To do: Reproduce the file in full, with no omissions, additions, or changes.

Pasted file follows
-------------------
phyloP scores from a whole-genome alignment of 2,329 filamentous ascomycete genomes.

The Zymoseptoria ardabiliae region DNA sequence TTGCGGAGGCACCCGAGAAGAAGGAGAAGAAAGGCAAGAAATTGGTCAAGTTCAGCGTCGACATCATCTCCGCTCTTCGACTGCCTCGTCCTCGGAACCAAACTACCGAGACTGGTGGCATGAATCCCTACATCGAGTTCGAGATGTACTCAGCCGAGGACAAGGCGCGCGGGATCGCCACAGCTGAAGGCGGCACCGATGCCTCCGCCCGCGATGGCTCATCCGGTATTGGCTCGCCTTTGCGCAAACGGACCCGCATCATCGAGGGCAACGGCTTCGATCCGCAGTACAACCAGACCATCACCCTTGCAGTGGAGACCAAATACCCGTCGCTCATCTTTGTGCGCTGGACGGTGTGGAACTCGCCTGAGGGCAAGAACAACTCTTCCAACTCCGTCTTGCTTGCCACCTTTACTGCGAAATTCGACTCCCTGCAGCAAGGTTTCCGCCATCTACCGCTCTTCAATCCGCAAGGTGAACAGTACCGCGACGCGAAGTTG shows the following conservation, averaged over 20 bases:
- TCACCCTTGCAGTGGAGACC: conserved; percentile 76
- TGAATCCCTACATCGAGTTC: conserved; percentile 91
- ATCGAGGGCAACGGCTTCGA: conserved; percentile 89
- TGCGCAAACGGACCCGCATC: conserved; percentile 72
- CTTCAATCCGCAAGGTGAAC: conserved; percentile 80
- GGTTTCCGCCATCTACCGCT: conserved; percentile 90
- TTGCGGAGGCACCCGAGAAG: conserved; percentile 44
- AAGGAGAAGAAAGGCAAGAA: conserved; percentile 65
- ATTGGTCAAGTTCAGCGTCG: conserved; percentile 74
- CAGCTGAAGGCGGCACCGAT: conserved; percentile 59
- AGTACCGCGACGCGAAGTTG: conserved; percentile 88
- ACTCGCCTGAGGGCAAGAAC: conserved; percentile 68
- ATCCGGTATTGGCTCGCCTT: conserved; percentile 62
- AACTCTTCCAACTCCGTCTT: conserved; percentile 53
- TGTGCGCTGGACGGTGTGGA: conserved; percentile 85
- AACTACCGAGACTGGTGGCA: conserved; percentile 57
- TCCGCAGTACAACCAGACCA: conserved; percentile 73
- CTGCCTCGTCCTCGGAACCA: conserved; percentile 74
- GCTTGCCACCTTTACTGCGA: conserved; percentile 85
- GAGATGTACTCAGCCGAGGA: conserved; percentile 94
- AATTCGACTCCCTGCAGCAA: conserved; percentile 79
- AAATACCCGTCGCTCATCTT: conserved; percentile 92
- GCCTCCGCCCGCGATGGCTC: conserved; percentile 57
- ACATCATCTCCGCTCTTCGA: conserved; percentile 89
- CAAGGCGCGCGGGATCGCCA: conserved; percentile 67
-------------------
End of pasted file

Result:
phyloP scores from a whole-genome alignment of 2,329 filamentous ascomycete genomes.

The Zymoseptoria ardabiliae region DNA sequence TTGCGGAGGCACCCGAGAAGAAGGAGAAGAAAGGCAAGAAATTGGTCAAGTTCAGCGTCGACATCATCTCCGCTCTTCGACTGCCTCGTCCTCGGAACCAAACTACCGAGACTGGTGGCATGAATCCCTACATCGAGTTCGAGATGTACTCAGCCGAGGACAAGGCGCGCGGGATCGCCACAGCTGAAGGCGGCACCGATGCCTCCGCCCGCGATGGCTCATCCGGTATTGGCTCGCCTTTGCGCAAACGGACCCGCATCATCGAGGGCAACGGCTTCGATCCGCAGTACAACCAGACCATCACCCTTGCAGTGGAGACCAAATACCCGTCGCTCATCTTTGTGCGCTGGACGGTGTGGAACTCGCCTGAGGGCAAGAACAACTCTTCCAACTCCGTCTTGCTTGCCACCTTTACTGCGAAATTCGACTCCCTGCAGCAAGGTTTCCGCCATCTACCGCTCTTCAATCCGCAAGGTGAACAGTACCGCGACGCGAAGTTG shows the following conservation, averaged over 20 bases:
- TCACCCTTGCAGTGGAGACC: conserved; percentile 76
- TGAATCCCTACATCGAGTTC: conserved; percentile 91
- ATCGAGGGCAACGGCTTCGA: conserved; percentile 89
- TGCGCAAACGGACCCGCATC: conserved; percentile 72
- CTTCAATCCGCAAGGTGAAC: conserved; percentile 80
- GGTTTCCGCCATCTACCGCT: conserved; percentile 90
- TTGCGGAGGCACCCGAGAAG: conserved; percentile 44
- AAGGAGAAGAAAGGCAAGAA: conserved; percentile 65
- ATTGGTCAAGTTCAGCGTCG: conserved; percentile 74
- CAGCTGAAGGCGGCACCGAT: conserved; percentile 59
- AGTACCGCGACGCGAAGTTG: conserved; percentile 88
- ACTCGCCTGAGGGCAAGAAC: conserved; percentile 68
- ATCCGGTATTGGCTCGCCTT: conserved; percentile 62
- AACTCTTCCAACTCCGTCTT: conserved; percentile 53
- TGTGCGCTGGACGGTGTGGA: conserved; percentile 85
- AACTACCGAGACTGGTGGCA: conserved; percentile 57
- TCCGCAGTACAACCAGACCA: conserved; percentile 73
- CTGCCTCGTCCTCGGAACCA: conserved; percentile 74
- GCTTGCCACCTTTACTGCGA: conserved; percentile 85
- GAGATGTACTCAGCCGAGGA: conserved; percentile 94
- AATTCGACTCCCTGCAGCAA: conserved; percentile 79
- AAATACCCGTCGCTCATCTT: conserved; percentile 92
- GCCTCCGCCCGCGATGGCTC: conserved; percentile 57
- ACATCATCTCCGCTCTTCGA: conserved; percentile 89
- CAAGGCGCGCGGGATCGCCA: conserved; percentile 67